Talking with singers: Anna Caterina AntonacciInterview
Italian soprano Anna Caterina Antonacci has a rich relationship with San Francisco Opera. She made her company debut in 1992 in Rossini’s Ermione, and returned in 1998 to sing in Norma opposite Carol Vaness. This year, she has returned for a compact run of performances of Poulenc’s La voix humaine with pianist Donald Sulzen. Along with the operatic adaptation of a troubling, one-sided phone conversation, Antonacci will sing Debussy’s erotic Chansons de Bilitis, Berlioz’s La mort d’Ophélie, and Poulenc’s La fraîcheur et le feu.
We spoke with Antonacci about her relationship with San Francisco Opera, Poulenc’s captivating one-woman work, and her unfailing passion for the theatre.
Why do you sing professionally?
Opera and theater have always been my passion, and also today, after so many years, my passion hasn’t diminished. I believe I’m very lucky that my work is my passion.
What are the unique challenges of singing a one-woman opera like La voix humaine? What intrigues you about this piece?
La voix humaine is unique because it’s not really a monologue. The protagonist is speaking to her lover and hears his answers on the telephone. The challenge is to make the audience imagine the unheard part of the conversation, and have them participate in the drama.
I performed this piece for the first time at the Opéra Comique in Paris, wonderfully directed by Ludovic Lagarde, and we performed it multiple times. I am drawn to this work because it’s modern and universal. It’s a magnificent theatrical text and is the subject of many cinematic versions. My favorite is the English version with Ingrid Bergman.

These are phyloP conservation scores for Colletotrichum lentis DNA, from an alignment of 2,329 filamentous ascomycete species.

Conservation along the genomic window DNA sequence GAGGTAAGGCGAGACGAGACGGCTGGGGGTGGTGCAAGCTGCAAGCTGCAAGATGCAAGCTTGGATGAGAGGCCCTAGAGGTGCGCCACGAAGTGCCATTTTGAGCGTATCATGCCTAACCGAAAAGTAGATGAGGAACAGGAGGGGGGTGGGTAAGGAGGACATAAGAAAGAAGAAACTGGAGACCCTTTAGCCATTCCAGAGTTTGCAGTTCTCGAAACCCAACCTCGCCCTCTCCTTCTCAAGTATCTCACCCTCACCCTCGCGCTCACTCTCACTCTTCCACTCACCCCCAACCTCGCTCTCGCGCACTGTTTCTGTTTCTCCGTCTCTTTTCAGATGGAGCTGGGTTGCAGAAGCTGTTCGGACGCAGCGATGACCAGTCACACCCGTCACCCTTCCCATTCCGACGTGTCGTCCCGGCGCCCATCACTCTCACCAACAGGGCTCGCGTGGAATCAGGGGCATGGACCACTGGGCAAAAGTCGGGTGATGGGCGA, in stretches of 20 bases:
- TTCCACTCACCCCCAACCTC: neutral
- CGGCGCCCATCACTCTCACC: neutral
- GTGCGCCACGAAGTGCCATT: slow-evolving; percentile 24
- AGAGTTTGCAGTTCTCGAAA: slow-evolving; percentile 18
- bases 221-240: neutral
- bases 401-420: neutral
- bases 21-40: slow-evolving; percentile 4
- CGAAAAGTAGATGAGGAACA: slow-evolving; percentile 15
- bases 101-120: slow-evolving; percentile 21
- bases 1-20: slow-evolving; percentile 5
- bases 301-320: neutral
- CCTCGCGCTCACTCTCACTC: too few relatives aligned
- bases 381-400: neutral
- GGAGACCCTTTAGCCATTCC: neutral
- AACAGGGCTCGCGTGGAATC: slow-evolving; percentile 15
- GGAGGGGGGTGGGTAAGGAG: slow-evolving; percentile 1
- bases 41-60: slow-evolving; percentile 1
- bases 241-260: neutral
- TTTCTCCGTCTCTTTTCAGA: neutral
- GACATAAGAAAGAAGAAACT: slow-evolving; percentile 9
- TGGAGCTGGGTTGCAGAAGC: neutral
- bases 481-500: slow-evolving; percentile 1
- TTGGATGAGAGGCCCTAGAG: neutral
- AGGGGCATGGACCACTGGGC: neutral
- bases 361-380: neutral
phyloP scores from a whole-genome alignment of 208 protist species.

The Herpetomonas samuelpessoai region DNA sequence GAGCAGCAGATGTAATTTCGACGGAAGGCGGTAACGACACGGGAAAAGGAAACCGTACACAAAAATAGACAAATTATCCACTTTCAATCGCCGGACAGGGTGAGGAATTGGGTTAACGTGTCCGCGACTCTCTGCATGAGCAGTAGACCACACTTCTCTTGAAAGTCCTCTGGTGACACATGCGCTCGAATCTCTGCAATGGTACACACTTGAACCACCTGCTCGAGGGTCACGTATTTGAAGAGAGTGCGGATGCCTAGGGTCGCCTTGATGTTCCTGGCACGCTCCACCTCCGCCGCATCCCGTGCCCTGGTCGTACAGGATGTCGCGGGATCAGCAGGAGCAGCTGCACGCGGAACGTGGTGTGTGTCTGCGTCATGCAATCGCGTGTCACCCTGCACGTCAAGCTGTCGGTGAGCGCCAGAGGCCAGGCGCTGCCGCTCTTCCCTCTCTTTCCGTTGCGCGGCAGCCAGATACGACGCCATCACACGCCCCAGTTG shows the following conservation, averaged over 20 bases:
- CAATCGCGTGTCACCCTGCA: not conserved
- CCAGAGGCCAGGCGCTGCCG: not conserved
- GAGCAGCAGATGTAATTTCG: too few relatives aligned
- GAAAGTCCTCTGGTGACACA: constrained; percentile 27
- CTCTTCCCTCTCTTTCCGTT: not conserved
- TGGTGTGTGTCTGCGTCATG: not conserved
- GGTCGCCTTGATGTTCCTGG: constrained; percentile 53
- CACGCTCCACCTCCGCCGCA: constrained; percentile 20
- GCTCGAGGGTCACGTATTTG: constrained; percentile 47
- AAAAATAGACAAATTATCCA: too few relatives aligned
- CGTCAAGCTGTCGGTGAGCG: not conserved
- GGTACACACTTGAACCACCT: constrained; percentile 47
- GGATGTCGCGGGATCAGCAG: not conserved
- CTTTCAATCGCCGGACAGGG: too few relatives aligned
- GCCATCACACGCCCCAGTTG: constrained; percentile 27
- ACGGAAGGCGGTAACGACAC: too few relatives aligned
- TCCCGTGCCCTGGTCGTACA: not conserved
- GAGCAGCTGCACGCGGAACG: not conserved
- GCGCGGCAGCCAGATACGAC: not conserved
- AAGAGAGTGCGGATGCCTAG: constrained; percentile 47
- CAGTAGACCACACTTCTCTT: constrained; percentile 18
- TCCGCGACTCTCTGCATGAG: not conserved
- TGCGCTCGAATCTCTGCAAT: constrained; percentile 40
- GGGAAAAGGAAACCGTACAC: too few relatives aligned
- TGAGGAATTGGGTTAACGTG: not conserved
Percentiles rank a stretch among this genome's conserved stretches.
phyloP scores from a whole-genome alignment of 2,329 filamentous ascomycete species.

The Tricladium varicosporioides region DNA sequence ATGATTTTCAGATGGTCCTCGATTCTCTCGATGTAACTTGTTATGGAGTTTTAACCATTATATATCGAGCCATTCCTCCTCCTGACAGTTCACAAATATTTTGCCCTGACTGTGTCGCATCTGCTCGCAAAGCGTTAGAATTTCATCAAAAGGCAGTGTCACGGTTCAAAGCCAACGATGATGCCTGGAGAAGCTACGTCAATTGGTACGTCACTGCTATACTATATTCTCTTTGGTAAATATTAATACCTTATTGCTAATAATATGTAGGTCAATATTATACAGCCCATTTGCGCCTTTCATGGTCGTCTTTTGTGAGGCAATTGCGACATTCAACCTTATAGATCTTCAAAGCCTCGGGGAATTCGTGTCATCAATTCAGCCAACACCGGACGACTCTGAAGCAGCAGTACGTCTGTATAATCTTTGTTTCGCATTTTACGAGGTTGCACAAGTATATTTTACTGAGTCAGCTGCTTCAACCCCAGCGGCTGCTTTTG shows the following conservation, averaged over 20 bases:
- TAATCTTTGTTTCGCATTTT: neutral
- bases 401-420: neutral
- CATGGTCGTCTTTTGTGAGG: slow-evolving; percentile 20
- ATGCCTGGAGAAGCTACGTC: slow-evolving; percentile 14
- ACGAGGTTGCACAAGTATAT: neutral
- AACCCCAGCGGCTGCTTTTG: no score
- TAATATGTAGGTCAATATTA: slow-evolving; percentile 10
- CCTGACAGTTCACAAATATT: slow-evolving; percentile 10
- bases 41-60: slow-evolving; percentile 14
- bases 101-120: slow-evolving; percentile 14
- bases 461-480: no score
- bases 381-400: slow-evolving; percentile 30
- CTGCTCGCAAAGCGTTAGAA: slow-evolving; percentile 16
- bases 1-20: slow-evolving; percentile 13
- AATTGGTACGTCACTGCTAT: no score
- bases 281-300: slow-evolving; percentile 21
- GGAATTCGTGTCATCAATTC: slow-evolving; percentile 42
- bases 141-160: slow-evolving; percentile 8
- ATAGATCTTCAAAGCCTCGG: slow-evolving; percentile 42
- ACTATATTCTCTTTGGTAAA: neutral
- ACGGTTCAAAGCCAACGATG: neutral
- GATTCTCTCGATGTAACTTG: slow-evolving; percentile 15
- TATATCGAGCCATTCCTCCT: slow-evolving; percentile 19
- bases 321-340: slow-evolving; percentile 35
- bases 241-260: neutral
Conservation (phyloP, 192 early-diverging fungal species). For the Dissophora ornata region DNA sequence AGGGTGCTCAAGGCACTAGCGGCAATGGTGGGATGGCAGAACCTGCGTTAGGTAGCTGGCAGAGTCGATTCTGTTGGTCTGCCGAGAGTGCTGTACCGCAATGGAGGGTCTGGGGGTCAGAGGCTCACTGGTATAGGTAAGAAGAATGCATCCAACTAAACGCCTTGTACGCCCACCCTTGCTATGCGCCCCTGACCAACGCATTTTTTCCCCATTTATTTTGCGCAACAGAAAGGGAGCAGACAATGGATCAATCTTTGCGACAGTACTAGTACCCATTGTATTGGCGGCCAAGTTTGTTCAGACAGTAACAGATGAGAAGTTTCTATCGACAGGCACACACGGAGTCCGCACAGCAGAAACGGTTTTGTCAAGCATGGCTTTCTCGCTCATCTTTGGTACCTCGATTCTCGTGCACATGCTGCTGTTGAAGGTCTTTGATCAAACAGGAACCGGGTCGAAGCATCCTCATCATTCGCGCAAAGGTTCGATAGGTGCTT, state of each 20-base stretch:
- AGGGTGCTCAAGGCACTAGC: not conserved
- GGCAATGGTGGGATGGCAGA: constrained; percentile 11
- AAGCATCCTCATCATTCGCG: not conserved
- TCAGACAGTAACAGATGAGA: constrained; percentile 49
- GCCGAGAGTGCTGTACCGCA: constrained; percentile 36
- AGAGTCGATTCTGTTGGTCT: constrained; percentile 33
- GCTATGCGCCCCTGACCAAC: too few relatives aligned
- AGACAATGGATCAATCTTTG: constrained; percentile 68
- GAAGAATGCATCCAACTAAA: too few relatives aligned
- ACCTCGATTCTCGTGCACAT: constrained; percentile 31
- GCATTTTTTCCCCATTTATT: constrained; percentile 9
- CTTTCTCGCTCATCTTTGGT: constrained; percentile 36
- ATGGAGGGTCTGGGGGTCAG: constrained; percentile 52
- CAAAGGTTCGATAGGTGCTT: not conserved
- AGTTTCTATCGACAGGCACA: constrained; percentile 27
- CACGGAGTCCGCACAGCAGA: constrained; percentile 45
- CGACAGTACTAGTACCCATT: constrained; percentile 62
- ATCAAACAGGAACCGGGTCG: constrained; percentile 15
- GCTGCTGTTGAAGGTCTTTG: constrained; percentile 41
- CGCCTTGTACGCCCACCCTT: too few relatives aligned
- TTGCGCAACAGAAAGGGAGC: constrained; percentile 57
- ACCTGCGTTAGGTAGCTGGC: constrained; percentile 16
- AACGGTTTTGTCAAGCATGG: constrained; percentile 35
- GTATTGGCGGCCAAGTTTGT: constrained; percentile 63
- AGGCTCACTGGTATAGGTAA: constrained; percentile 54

Can you tell us about your relationship with San Francisco Opera?
San Francisco Opera has been a recurring point of reference my entire career: I sang here the first time as a young Rossini artist, then a few years later with Carol Vaness in Norma, in 2015 in the wonderful opera Two Women and in Les Troyens, and today I’m back for La voix humaine. With this continuity, San Francisco Opera has shown me not only a great deal of confidence, but has also shown affection for me as an artist. After nearly 30 years in this career, I can assure you that this is most appreciated! Both Donald Sulzen and I are very impressed by the care with which this concert has been prepared.
During your 2005 visit to San Francisco, how did you stay focused while performing Two Women, and stepping in for Les Troyens at the same time?
In 2015 I agreed to sing in both operas simultaneously because it was impossible to only choose one; both roles are just too beautiful! Naturally I knew it was risky, as Two Women was a new work, but I had created Cassandre in McVicar’s production in London, done it again the year prior at La Scala, and I knew the role with every fibre of my being.
I was helped a great deal in rehearsals. They made sure not to tire or stress me out, and I spent the month living in near seclusion: I only left my apartment for rehearsals, went to bed early, and barely talked so that I wouldn’t tire out my voice. It all proved to be worth it in the end.
If you didn’t sing for a living, what would you do instead?
Had I not become a singer I would have become an actress, so as not to distance myself too much from the theater.
La voix humaine runs at San Francisco Opera’s SF Opera Lab until March 17. For details and ticket information, click here.